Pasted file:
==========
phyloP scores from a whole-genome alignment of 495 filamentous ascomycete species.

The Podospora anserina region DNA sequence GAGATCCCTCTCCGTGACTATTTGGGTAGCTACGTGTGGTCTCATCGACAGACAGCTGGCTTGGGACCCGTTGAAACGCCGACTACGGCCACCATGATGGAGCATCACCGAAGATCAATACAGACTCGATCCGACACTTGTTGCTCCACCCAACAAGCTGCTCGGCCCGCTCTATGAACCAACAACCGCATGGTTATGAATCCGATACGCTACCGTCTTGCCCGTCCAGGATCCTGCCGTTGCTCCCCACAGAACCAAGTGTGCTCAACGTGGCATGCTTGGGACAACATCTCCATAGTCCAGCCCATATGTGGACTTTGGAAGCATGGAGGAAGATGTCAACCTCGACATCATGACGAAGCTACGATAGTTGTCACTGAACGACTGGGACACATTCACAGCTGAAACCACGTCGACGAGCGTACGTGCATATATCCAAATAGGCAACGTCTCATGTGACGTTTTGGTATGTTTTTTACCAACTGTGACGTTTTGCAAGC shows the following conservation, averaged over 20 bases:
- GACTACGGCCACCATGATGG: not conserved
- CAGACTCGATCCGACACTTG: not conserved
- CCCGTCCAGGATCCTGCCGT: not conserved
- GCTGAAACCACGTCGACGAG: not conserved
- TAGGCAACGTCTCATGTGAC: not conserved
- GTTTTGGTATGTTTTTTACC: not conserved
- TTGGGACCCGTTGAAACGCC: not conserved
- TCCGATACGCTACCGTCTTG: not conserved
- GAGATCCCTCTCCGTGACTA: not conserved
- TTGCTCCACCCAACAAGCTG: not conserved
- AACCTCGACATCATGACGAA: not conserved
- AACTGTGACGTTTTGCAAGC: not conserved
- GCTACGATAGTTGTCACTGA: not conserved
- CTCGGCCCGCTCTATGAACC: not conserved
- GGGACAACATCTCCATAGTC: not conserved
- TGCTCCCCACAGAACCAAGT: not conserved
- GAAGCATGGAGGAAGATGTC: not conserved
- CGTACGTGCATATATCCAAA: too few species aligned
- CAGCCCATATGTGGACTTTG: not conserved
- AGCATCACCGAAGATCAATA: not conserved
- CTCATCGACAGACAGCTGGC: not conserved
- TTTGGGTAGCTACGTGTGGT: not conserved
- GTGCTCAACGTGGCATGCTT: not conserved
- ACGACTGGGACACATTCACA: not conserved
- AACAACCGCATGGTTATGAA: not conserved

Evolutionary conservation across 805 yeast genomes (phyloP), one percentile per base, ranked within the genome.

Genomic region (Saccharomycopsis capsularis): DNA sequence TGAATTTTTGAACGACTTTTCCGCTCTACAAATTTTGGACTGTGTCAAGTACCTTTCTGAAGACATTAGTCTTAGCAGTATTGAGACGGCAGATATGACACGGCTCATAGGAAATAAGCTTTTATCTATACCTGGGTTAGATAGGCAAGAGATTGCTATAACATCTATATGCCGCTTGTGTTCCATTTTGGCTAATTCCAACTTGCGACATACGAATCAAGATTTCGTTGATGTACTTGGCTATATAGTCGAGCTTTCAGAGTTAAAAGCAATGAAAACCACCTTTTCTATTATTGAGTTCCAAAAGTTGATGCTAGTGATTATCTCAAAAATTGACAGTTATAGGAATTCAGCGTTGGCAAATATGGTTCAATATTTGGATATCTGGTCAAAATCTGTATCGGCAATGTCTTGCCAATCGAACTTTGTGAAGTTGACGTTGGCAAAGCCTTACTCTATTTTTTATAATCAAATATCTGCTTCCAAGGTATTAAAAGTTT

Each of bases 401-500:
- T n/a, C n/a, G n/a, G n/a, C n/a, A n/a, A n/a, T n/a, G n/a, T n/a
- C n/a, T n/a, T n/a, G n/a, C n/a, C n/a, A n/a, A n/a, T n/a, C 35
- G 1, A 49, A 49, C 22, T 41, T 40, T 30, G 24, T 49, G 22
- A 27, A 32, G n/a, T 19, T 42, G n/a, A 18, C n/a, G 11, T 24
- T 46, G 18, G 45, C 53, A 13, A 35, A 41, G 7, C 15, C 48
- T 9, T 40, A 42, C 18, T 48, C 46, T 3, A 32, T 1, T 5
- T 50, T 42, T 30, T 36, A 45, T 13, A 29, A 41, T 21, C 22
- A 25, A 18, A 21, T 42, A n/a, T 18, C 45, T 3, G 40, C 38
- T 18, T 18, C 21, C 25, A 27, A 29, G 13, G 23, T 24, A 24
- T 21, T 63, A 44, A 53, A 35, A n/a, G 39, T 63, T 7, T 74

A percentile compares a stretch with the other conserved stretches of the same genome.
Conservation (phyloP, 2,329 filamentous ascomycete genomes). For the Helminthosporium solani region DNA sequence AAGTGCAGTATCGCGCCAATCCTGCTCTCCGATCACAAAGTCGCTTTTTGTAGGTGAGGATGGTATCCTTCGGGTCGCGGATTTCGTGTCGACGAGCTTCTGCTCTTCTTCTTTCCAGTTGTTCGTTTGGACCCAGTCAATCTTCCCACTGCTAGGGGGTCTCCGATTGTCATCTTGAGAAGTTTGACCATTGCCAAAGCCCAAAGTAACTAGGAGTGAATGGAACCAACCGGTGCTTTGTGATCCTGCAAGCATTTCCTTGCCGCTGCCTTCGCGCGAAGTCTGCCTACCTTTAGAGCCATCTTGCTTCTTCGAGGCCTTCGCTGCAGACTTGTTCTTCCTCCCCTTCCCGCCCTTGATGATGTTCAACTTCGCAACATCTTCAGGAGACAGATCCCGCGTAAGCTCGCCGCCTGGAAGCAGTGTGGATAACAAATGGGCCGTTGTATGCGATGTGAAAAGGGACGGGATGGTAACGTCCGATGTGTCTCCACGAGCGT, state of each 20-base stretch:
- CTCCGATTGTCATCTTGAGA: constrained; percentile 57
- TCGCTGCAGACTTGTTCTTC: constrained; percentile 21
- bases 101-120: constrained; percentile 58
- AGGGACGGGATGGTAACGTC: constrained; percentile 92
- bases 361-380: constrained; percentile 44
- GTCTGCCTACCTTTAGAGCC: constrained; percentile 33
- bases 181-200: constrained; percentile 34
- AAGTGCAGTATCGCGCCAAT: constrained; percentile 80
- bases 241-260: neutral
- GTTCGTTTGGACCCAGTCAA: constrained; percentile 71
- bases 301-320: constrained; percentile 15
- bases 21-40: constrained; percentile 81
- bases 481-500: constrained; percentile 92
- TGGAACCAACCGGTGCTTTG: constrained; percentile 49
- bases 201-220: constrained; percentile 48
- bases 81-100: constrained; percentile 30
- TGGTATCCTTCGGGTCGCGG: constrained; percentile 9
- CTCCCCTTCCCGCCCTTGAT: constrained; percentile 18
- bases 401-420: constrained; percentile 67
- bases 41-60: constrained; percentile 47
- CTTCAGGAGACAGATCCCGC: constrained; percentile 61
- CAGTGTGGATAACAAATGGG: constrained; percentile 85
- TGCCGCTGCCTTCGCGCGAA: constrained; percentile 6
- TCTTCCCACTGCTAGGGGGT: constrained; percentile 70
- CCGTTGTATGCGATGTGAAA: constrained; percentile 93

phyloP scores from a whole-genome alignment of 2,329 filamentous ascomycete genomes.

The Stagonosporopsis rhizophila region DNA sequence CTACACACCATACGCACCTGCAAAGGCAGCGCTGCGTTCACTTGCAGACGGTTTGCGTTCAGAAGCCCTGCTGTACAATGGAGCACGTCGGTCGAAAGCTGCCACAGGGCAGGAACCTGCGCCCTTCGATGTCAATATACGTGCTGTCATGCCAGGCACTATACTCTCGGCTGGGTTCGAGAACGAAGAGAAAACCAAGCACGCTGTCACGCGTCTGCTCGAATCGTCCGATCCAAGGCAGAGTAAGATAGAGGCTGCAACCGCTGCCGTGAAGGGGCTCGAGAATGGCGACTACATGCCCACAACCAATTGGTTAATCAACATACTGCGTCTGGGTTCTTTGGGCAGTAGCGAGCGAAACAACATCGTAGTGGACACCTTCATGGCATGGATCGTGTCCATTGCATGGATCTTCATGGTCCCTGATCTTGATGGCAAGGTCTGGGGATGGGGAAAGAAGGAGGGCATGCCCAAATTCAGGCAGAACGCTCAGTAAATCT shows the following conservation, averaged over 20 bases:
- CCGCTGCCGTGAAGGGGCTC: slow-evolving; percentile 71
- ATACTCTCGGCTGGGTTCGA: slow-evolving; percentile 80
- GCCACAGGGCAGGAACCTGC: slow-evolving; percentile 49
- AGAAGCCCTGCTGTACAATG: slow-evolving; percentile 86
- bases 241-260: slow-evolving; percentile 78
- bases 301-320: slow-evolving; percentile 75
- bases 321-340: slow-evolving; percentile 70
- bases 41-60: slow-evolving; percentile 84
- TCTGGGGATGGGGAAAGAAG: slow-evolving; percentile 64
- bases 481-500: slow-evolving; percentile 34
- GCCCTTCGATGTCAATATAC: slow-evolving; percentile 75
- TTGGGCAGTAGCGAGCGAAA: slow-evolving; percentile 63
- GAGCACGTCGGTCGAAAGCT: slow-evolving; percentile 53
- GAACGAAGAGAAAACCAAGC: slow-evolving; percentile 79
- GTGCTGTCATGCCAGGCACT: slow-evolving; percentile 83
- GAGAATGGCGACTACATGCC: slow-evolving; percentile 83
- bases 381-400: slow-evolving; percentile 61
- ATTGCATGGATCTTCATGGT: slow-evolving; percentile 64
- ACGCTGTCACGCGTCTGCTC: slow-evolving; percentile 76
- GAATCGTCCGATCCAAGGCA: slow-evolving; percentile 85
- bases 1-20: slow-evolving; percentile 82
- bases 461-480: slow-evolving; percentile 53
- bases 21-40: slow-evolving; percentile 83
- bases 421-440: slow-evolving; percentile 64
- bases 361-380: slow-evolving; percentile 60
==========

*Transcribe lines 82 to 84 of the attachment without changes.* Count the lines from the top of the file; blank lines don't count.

- GAGCACGTCGGTCGAAAGCT: slow-evolving; percentile 53
- GAACGAAGAGAAAACCAAGC: slow-evolving; percentile 79
- GTGCTGTCATGCCAGGCACT: slow-evolving; percentile 83